First time user experience
A description of a step-by-step process our team used to test and enhance the first time user experience (FTUE) of a mobile game Bubble Twins. The main tools we used were interviews, monitored playtestings and questionaries. The knowledge acquired from the following tests allowed us to double the time players have spent inside the game during their first play sessions, increase engagement and smooth out the learning curve.
Team & Testers
2x Researchers, Testers (Children, 11-14 years old, male & female)
first time user experience
First-time user experience (FTUE) refers to the initial stages of using a piece of software. It is responsible for setting the stage for the experience of the user when interacting with a product down the line. Read more on Wikipedia >
While long term engagement is heavily influenced by a player's likes and preferences towards specific genres and types of games, FTUE engagement is not so much. In free-to-play games FTUE, in most cases, is a fun and rewarding experience, with fast and easy progress and lots of gifts and bonuses. And if the game progress, pacing and learning curve are adjusted right, it can be engaging and fun for players of different tastes. Thus, when we were receiving a negative feedback about our game from a first-time player, we assumed it was the game problem, not a player preference problem.
Meet & Assess
At this stage we met the testers, got them relaxed via a friendly small talk or a joke. Then we gave details on what would be happening during the playtesting, so they would know what to expect.
During this stage we also made a short informal assessment interview to get a general understanding of who we were dealing with: a person's likes, preferences, motivations, and etc. We also recorded games the testers played, their favourite platforms, genres and titles. These records would later help us to better understand the feedback.
Playtesting & Observation
After that we gave our testers time to go through 70% of the levels prepared for testing. While they were playing, we would observe and note their behaviour, actions, reactions, verbal and non-verbal feedback. The important part was to keep ourselves uninvolved and avoid commenting or giving feedback on the tester's game process. This stage was our primary source of information, so we tried to notice and document every detail that seemed important.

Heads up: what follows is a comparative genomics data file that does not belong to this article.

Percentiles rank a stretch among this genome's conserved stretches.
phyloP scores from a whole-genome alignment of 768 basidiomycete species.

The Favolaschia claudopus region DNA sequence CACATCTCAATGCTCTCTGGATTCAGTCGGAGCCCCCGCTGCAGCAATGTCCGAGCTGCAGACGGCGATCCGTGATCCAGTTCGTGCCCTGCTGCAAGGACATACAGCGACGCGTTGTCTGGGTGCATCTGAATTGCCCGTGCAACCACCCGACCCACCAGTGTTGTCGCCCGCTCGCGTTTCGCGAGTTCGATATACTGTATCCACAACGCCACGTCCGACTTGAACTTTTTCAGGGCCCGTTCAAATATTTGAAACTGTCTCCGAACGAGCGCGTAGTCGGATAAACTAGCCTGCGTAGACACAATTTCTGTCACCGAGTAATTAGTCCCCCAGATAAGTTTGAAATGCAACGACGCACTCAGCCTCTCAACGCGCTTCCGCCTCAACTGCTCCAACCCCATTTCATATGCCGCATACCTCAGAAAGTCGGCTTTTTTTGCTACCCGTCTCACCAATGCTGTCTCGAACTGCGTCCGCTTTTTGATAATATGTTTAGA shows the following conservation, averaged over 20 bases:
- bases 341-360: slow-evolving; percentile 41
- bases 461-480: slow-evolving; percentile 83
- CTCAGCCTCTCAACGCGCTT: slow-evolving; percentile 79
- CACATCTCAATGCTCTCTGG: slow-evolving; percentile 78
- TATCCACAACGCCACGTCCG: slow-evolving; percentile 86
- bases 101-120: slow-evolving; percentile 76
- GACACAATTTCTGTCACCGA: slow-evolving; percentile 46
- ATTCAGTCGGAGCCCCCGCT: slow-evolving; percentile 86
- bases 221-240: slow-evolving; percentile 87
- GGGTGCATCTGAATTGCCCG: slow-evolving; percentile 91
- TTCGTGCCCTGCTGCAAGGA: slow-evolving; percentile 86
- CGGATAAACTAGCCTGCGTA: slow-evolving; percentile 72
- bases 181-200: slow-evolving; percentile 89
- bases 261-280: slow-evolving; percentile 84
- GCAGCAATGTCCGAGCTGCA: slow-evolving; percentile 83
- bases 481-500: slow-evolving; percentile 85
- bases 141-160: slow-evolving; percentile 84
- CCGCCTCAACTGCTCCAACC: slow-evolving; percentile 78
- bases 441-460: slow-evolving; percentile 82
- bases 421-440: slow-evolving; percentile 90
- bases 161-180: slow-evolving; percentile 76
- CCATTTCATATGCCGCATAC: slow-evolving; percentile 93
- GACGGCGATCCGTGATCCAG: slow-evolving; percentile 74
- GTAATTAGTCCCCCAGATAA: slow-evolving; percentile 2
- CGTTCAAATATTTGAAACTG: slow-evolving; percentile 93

Choice to Continue
After a tester would complete all the round 1 levels, we would casually suggest if the he or she wanted to finish playing and talk about the game or we could give a him a couple of extra minutes to play. Further I'll explain this stage in more detail.
Playtesting & Observation
If a tester chose to continue playing, we would give him the time to complete the rest 30% of the levels. The rules for this stage were the same - observe and avoid interrupting. The only difference would be that all the notes we have taken about that tester before, would now be marked as a feedback of an engaged tester.
After a tester was done with playing, we would give him or her a questionnaire to reflect on her experience. We also discussed things that caught our eye during his play or any questions or extra feedback a tester had for us.
True / False Rating Questions
True/False rating questions gave us a general summary about a tester's experience. We chose the statements based on what we assumed could have been the game's problem spots. So when we would get a response statement, we could see if our assumptions were right or not.
For example: "I sometimes did not understand what to do" or "The game is too easy"
Level Rating Questions